Image Quality

As we've come to expect from Fujifilm, the X-Pro3 can reproduce color beautifully.
Fujinon 23mm F1.4 | ISO 250 | F5.6 | 1/60 sec
Photo: Richard Butler

Key takeaways:

  • The X-Pro3's image quality is excellent, with an impressive Raw performance converted into attractive JPEGs with a choice of processing options
  • HDR mode automatically combines multiple shots into a high dynamic range JPEG but results are softer and less precise than combining shots yourself

As you'd expect, the X-Pro3's image quality is identical to that of its sibling, the X-T3, which means it's extremely good. The 26MP sensor performs well in terms of noise and dynamic range and the color options remain as excellent as ever.

The X-Trans color filter pattern continues to divide opinion on the internet, but we're not seeing anything in the images to justify any real concerns in this regard. The detail capture and its rendition in the JPEGs isn't quite up to the standards of the best current Bayer cameras, but it's not a difference that would sway our opinion of the images as a whole.


Studio Scene

Our test scene is designed to simulate a variety of textures, colors and detail types you'll encounter in the real world. It also has two illumination modes to see the effect of different lighting conditions.

As always, all the camera's processing options can be applied retrospectively via in-camera Raw conversion, so you can experiment with different settings easily to help you find your preferred look. And, while I've always thought some of the appeal of Fujifilm's color modes is that they're not too extreme or Instagram-filter-like, there have been occasions where I've found myself tempted to add artificial grain to my images.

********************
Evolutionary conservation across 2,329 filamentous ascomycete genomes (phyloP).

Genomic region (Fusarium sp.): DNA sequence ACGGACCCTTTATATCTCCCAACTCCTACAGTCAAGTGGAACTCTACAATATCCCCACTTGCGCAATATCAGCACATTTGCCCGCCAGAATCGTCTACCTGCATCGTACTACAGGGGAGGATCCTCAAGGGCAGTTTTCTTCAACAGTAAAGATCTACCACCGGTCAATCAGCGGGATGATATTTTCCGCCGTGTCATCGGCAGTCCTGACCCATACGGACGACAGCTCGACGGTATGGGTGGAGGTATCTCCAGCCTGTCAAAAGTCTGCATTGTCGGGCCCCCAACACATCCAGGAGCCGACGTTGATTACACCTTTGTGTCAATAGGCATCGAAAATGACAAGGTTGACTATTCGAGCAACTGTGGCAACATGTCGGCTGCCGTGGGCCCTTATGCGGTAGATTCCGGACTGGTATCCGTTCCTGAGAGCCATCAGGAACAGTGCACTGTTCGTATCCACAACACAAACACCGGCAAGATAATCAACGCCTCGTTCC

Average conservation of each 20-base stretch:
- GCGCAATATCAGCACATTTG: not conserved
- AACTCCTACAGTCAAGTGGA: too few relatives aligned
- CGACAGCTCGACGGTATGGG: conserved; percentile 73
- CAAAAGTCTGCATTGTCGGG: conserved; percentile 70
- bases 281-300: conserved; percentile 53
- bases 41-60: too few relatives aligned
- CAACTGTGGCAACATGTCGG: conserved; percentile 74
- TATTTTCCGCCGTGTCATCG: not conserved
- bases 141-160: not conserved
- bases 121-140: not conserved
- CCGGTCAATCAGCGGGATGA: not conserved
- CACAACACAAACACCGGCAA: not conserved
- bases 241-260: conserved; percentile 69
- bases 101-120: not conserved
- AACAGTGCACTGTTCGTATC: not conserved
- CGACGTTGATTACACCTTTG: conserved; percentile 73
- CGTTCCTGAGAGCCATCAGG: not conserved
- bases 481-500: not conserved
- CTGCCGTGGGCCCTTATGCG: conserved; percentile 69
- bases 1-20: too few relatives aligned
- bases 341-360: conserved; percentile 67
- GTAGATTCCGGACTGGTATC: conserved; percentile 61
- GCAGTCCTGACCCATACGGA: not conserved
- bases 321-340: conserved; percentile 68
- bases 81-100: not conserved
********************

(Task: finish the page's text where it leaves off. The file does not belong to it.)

HDR mode

New to the X-Pro3 is an HDR drive mode that shoots and combines three exposures. It shoots the metered exposure, followed by a shorter exposure and then a longer one. These are automatically merged together.

The camera crops in slightly, so that it can align the images even if there's some camera movement between shots. The combined image is then upscaled back to 26MP, with the output looking recognizably less sharp than individual conventionally-captured images do.

HDR image with slightly richer color and car frozen (but with slight halos). Image is slightly cropped-in, compared to... Converted Raw file from same sequence (metered exposure). Note higher sharpness/detail level.

As well as image alignment, the camera also conducts motion correction, which tries to avoid blurring or duplication in the image. It will try to prioritize the version of the moving object from the shortest exposure (which has least motion blur). It does reasonably well at this but can leave slight ghosting in the image. It means it works well for hand-held landscape shots but less well in situations with long exposures.

The camera will output a combined JPEG and a Raw of the first shot, if you wish. There's no option to retain all three exposures, though, so you'll have to use exposure bracketing if you want to do your own merge processing.